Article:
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'Icape hanging for killing that rogue. I have forsworn his company hourly any time this two and twenty year, and yet I am bewitch'd with the rogue's company. If the rascal have not given me medicines to make me love him, I'll be hang'd; it could not be elle; I have drunk medicines. Poins ! Hal! a Plague upon you both. . Bardolph! Peto! I'll ftarve, ere I'll rob a foot further. An 'twere not as good a deed as to drink, to turn true-man, and to leave these rogues,
I am the veriest varlet that ever chew'd with a tooth. Eight yards of uneven ground, is threescore and ten miles afoot with me: and the ftony-hearted villains know it well enough. A plague upon't, when thieves cannot be true one to another. [They whistle. Whew! — a plague upon you all. Give me my horse ; you rogues, give me my horse; and be hang'd.
P. Henry. Peace, ye fat guts, lie down, lay thine ear close to the ground, and lift if thou canst hear the tread of travellers.
Fal. Have you any leavers to lift me up again, being down ? 'Sblood, I'll not bear mine own flesh fo far afoot again, for all the coin in thy father's exchequer. What a plague mean ye, to colt me thus ?
P. Henry. Thou liest, thou art not colted, thou art uncolted.
Fal. I pr’ythee, good Prince Hal, help me to my horse, good King's son.
P. Henry. Out, you rogue! shall I be your oftler?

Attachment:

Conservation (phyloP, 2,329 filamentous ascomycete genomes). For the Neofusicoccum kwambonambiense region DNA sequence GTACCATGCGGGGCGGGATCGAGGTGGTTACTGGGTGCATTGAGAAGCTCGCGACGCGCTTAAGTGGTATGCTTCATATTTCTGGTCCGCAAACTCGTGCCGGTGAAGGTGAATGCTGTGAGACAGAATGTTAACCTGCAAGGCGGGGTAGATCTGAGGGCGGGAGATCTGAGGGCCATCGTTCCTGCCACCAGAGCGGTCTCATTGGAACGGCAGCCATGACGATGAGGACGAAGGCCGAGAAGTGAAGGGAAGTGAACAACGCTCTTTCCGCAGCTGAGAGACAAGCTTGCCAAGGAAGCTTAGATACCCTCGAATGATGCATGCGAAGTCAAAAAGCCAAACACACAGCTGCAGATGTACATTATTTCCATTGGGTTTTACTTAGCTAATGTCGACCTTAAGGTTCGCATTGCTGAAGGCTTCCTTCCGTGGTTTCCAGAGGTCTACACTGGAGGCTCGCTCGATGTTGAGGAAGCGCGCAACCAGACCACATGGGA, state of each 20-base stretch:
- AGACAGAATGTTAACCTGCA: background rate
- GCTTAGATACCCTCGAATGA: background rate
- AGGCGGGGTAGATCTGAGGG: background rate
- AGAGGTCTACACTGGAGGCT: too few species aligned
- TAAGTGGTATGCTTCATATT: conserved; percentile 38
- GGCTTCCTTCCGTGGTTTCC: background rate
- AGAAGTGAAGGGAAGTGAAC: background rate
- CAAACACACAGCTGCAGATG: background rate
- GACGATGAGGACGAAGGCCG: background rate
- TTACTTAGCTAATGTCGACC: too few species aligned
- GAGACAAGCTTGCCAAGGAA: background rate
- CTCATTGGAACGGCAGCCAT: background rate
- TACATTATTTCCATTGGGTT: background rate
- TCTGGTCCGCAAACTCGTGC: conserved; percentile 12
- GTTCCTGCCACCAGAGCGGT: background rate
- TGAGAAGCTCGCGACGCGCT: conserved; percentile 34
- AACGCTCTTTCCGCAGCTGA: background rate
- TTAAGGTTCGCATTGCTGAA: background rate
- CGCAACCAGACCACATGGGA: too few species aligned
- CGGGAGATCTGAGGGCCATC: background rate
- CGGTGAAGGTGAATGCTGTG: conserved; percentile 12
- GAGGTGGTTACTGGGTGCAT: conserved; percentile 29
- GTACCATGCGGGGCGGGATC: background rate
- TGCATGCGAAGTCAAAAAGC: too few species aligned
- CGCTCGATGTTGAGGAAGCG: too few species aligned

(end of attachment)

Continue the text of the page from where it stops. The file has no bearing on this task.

Fal. Gó hang thyself in thy own heir-apparent garters ; if I be ta’en, I'll peach for this ; an I have not ballads made on you all, and sung to filthy lunes, let a cup of fack be my poison; when a jest is so forward, and afoot too! 'I hate it.
Enter Gads-hill and Bardolph.
Irat. Uhorses down the hill : we'll walk a foot
Poins. O, ’ris our Setter, I know his voice : Bardolph, what news ?
Bard. Case ye, case ye; on with your visors ; there's money of the King's coming down the hill, 'tis going to the King's Exchequer.
Fal. You lie, you rogue, 'tis going to the King's tavern.
Gads. There's enough to make us all.
P. Henry. Sirs, you four shall front them in the narrow lane ; Ned Poins and I will walk lower; if they 'scape from your encounter, then they light on
Peto. But how many be of them ?
Fal. Indeed, I am not John of Gaunt, your grandfather; but yet no coward, Hal.
P. Henry. Well, we'll leave that to the proof.,
Poins. Sirrah, Jack, thy horse stands behind the hedge ; when thou need'st him, there shalt thou find him; farewel, and stand fast
Fal. Now cannot I strike him, if I should be hang'd.
P. Henry. Ned, where are our disguises ?
Fal. Now, my masters, happy man be his dole, say I; every man to his business.
S CE N E IV.
OME, neighbour; the boy shall lead our a while, and ease our legs.
Fal. Strike; down with them, cut the villains' throats ; ah! whoreson caterpillars ; bacon-fed knaves; they hate us youth ; down with them, fleece thein.
Trav. O, we are undone, both we and ours for
Fal. Hang ye, gorbellied knaves, are you undone ? no, ye fat chuffs, I would your store were here. On, bacons, on! what, ye knaves ? young men must live; you are grand jurors, are ye? we'll jure ye,. i'faith.